RESEARCH
april 6, 2009

Anti-glare coating makes see-through solar cell

Put an antiglare coating on an organic solar cell and you've got windows that generate electricity.

Making a window that's also a solar cell involves a major trade-off. To generate useful amounts of electricity solar cells need to absorb as much light as possible, but to be transparent windows need to absorb as little visible light as possible.

The prototype power-generating window absorbs ultraviolet and infrared light but transmits blue-green visible light. The organic solar cell, which has a conversion efficiency of 0.5 percent, is made of a blue dye and carbon nanospheres. The key to the device is an antireflection coating on the solar cell's ultrathin silver electrode. The coating increases the electrode's transparency to visible light.

The organic solar cell is layered on the inside of a double-glazed window, which protects the cell. Organic solar cells are made at moderate temperatures. This keeps costs down and opens the possibility of combining solar cell and window manufacturing.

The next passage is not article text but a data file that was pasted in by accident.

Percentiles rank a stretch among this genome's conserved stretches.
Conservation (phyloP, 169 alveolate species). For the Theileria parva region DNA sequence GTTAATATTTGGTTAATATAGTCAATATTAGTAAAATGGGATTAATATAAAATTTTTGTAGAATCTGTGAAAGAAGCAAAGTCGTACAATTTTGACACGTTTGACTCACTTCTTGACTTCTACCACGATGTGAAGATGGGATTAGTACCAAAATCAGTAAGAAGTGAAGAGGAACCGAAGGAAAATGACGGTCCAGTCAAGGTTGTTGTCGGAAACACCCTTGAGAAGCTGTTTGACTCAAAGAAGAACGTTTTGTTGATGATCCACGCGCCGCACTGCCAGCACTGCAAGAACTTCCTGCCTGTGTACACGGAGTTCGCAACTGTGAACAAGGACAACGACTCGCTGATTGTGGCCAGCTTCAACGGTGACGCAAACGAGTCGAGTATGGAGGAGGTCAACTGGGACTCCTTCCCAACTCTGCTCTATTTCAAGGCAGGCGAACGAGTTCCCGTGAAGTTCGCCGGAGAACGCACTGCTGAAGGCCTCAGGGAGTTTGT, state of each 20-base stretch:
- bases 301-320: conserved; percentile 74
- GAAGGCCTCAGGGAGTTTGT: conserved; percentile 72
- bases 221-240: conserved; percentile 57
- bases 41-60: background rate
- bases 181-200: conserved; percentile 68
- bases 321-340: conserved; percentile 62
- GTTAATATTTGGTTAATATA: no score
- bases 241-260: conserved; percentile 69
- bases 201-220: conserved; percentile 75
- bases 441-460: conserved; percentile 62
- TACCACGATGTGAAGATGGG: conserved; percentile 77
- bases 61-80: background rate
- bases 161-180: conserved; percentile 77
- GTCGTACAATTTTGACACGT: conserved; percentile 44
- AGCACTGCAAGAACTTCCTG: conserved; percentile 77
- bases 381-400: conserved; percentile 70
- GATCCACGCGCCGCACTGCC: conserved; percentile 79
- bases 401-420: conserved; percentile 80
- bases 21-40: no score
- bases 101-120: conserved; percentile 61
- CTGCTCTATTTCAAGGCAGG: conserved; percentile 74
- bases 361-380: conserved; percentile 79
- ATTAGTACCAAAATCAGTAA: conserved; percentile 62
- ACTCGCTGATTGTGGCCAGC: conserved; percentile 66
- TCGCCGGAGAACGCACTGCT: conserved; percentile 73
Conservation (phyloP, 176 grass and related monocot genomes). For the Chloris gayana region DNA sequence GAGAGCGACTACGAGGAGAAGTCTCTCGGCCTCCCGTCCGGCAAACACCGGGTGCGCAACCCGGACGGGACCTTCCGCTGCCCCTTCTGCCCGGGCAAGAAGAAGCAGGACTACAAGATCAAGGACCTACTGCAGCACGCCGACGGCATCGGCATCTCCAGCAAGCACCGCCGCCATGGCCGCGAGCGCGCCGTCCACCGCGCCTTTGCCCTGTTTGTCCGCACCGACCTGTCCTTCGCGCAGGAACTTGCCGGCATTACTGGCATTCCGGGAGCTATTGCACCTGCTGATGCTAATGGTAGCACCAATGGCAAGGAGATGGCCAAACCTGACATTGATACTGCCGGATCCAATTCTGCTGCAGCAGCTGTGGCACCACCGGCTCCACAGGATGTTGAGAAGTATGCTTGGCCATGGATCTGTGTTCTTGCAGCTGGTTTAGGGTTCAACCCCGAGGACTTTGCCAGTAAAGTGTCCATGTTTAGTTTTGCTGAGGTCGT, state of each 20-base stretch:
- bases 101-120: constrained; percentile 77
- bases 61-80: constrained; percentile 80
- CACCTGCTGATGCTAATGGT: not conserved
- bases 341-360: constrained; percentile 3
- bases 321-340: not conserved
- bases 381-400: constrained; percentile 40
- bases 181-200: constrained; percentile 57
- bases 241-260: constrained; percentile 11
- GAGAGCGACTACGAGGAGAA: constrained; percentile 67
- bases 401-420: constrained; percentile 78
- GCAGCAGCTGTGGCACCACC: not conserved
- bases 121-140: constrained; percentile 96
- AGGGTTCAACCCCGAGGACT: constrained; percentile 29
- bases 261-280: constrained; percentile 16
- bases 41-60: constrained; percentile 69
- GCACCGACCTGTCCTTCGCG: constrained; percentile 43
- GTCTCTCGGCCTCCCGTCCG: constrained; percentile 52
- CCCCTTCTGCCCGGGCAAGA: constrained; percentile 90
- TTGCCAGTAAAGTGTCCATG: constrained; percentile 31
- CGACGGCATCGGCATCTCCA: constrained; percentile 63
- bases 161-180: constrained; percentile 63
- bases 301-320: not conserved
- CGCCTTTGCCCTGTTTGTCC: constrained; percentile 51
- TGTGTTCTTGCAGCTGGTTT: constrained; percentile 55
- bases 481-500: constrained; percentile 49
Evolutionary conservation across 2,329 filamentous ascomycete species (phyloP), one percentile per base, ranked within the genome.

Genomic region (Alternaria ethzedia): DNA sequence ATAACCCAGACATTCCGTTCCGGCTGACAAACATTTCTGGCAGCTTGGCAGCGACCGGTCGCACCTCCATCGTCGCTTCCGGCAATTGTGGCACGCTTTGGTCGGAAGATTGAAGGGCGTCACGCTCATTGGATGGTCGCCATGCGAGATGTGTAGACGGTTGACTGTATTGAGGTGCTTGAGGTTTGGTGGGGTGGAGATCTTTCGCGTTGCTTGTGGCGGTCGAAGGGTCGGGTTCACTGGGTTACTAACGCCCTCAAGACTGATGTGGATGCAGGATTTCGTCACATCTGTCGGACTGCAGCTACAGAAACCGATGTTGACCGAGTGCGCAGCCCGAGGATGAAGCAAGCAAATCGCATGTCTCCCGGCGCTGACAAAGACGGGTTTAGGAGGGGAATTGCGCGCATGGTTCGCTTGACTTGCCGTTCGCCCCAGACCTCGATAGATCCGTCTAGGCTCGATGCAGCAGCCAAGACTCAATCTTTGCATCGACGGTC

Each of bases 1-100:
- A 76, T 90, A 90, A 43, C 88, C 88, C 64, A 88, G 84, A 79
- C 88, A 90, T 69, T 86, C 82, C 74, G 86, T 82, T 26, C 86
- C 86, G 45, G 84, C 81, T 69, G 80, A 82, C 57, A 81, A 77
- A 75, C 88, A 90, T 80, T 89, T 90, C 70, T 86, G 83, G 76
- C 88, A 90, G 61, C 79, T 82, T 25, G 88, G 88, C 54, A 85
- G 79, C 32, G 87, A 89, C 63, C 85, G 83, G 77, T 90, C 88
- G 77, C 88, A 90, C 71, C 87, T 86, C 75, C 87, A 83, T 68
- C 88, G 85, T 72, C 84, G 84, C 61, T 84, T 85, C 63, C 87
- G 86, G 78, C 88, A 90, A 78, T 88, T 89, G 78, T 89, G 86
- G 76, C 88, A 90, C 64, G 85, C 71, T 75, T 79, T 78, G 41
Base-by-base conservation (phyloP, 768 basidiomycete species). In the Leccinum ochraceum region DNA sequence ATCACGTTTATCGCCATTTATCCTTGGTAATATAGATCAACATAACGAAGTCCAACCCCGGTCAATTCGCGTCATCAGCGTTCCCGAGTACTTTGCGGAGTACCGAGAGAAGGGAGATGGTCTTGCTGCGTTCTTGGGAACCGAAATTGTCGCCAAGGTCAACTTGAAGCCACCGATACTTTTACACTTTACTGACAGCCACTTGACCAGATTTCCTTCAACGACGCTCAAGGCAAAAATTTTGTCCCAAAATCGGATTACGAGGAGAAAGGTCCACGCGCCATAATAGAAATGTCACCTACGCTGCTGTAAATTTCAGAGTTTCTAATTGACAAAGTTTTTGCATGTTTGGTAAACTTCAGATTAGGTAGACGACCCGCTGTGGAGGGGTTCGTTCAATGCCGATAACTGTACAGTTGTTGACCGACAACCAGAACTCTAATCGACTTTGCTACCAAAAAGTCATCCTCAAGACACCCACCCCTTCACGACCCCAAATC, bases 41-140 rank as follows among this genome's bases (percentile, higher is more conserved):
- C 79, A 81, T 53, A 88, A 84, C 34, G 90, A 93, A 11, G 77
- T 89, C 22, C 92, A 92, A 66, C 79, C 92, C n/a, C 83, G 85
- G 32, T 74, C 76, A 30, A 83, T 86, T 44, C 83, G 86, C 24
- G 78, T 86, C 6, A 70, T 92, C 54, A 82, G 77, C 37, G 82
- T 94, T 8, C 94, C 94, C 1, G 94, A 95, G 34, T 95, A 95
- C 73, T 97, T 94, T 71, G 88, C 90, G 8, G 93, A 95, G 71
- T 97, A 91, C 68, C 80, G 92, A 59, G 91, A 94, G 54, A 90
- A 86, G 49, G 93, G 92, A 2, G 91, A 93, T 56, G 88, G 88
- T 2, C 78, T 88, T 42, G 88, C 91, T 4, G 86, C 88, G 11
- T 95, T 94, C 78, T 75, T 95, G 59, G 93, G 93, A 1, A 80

The next step is broadening the portion of the visible spectrum the device transmits and increasing its relatively low efficiency.

Research paper:
Organic Solar Cells with Semitransparent Metal Back Contacts for Power Window Applications
ChemSusChem, published online March 19, 2009

Researchers' homepages:
Robert Koeppe
Vladimir F. Razumov
Niyazi Serdar Sariciftci

Related stories and briefs:
Window generates electricity -- related research


Back to ERN April 6, 2009

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